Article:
the Middle East." He describes Hamas as a "terror-friendly and almost
death-cult-like form of Islamic extremism" allied "with a terror-sponsoring
and nuclear-weapons-seeking Iranian state (aided by its sidekick Syria)."
As the U.S. is also a target of "Islamic terror," Washington must
"stand with Israel as it fights," because Israel is "doing the
United States a favor by taking on Hamas now." If Israel had "refrained
from using force to stop terror attacks, it would have been a victory for Iran."
Finally, "Israel's willingness to fight makes it more possible that the
United States may not have to."
Kristol's op-ed touches all the hot buttons – nuclear weapons, terrorists,
Iran, and even hapless Syria – and he argues that only Israel is willing to
stand up to the challenge. And he makes clear to Mr. American Reader that Israel's
savvy politicians are doing something that protects the United States and could
make it less necessary for Washington to get involved in a new shooting war.
Kristol's surmises and linkages are, of course, largely hogwash, from his embrace
of the "war on terror" concept to his demonization of Iran. Both
Hamas and Hezbollah are primarily resistance movements that have grown into
political parties, something that Kristol knows perfectly well. Neither threatens
the United States. Israel was and is a colonial power intent on strangling
the Palestinians so it can steal their land. If the Palestinians respond to
violence with violence, it is not surprising, nor is it necessarily in America's
national interest to further Israel's apartheid policies.
David Brooks' "The
Confidence War" takes off in a slightly different direction, arguing
that Israel invaded Gaza to gain the psychological advantage over its opponents.
Along the way, he observes that "extremist groups believe in the eventual
extermination of Israel . … The extremists' goal is to kill as many Jews as
possible and wait for God (or Iran) to kill the rest." Israel however,
seeks to "restrain the brazenness of the extremists … and to suppress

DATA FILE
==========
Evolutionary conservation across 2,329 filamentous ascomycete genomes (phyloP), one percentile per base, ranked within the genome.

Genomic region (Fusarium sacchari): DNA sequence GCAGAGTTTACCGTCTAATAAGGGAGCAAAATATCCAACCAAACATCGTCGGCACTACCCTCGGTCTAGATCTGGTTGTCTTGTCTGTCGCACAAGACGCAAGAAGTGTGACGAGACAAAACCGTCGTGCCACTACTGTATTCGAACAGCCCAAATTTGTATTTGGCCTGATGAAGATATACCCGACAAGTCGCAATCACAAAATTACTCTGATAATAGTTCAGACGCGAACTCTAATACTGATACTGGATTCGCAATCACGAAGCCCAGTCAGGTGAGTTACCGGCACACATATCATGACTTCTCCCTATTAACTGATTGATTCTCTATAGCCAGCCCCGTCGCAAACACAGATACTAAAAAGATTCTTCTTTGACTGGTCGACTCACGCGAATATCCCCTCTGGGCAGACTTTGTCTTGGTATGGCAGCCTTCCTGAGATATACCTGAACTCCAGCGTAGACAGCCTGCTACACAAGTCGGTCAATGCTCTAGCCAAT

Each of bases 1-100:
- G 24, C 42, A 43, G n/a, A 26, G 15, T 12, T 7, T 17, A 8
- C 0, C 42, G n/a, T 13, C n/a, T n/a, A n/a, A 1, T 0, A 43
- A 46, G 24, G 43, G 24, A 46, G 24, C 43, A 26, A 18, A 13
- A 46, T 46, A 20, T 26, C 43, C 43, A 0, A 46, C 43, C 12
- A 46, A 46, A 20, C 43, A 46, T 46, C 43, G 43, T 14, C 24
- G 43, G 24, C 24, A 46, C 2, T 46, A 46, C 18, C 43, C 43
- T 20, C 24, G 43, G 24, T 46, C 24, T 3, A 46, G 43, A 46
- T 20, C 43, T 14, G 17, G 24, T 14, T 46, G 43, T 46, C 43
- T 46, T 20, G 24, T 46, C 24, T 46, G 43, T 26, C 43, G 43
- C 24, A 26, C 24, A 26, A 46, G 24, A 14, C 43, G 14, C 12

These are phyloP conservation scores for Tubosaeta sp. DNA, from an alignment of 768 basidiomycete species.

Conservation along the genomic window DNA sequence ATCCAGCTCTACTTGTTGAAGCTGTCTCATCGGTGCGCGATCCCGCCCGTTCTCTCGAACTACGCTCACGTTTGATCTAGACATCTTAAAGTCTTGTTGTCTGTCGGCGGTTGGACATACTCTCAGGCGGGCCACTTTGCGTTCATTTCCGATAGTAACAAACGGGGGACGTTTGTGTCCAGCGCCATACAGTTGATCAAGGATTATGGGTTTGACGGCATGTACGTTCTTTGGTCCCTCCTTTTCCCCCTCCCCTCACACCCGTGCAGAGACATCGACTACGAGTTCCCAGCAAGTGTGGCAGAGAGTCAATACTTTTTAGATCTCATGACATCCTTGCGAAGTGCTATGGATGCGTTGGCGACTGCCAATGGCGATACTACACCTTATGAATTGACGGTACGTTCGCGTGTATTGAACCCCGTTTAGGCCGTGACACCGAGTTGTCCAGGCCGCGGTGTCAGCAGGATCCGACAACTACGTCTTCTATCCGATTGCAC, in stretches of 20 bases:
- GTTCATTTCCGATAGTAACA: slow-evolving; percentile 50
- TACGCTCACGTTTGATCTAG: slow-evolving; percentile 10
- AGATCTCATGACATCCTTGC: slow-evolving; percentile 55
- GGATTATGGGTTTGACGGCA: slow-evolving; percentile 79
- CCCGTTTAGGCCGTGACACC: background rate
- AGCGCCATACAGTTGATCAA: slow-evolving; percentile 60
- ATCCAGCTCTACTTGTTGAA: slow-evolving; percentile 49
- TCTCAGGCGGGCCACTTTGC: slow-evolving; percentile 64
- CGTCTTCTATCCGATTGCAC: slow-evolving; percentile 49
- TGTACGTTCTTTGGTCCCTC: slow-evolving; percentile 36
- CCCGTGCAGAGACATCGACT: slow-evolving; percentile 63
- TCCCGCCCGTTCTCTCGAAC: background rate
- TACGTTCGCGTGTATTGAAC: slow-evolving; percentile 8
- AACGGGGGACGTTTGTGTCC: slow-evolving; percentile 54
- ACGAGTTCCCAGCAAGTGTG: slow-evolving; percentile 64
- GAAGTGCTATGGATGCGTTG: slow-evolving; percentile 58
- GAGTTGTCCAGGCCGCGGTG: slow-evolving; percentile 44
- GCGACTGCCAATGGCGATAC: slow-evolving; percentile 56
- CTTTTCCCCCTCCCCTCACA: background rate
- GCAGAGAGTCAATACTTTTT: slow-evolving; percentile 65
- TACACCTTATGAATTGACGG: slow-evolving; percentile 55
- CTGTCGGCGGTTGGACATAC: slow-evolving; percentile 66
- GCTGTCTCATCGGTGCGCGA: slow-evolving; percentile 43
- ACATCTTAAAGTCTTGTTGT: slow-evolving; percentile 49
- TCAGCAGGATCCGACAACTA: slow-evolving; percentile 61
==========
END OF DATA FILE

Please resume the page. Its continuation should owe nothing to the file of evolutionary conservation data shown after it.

terrorism week by week and month by month." Israel's violence "doesn't
necessarily beget violence. It sometimes prevents it." Brooks also praises
the deadly efficacy of the Israeli assault in which numerous targets were hit
simultaneously from the air, a reversal of Lebanon 2006 and evidence of the
"recuperative powers a democracy is capable of" (sic).
For Brooks, an Israeli victory is essential to gain the upper hand over extremists
and terrorists and to "master events," his framing of the argument
coming full circle and his message reinforcing that of Kristol. Arabs who oppose
Israel are always terrorists and extremists. Brooks assumes that his readers
will agree that all of Israel's opponents in the Middle East seek the Jewish
state's extermination in spite of all the evidence that a solid majority among
Palestinians and even Iranians are willing to accept Israel's existence and
do not want a war. Israel, by way of contrast, is portrayed as a democracy
that acts with restraint and only reacts to evil. The horrors of its settlement
policy, which has been the single greatest factor in creating the current reality,
are not mentioned. Brooks' observation that violence itself can have a salutary
effect if it terrifies people enough to inhibit further violence would seem
to be fallacious if one looks at the endless of cycle of conflict that Israel's
heavy-handedness has thus far provoked.
In short, to read America's self-described newspapers of record is to receive
the Israeli propaganda line in its purest form. There are signs that many Americans
are not buying into the nonsense, that an increasing percentage sympathize
with the Palestinians and even more do not want the U.S. involved in the conflict.
The rise of the Internet as a source of information, which makes it as easy
to read papers from London or Dubai as from New York, has been a dramatic development.
It is now harder for the Israeli spinners to make believe that an attack on
a school was actually a strike against terrorism when the evidence to the contrary
can be found on YouTube. Hopefully some day, the information explosion will
completely discredit pundits like Brooks and Kristol and put them out of business.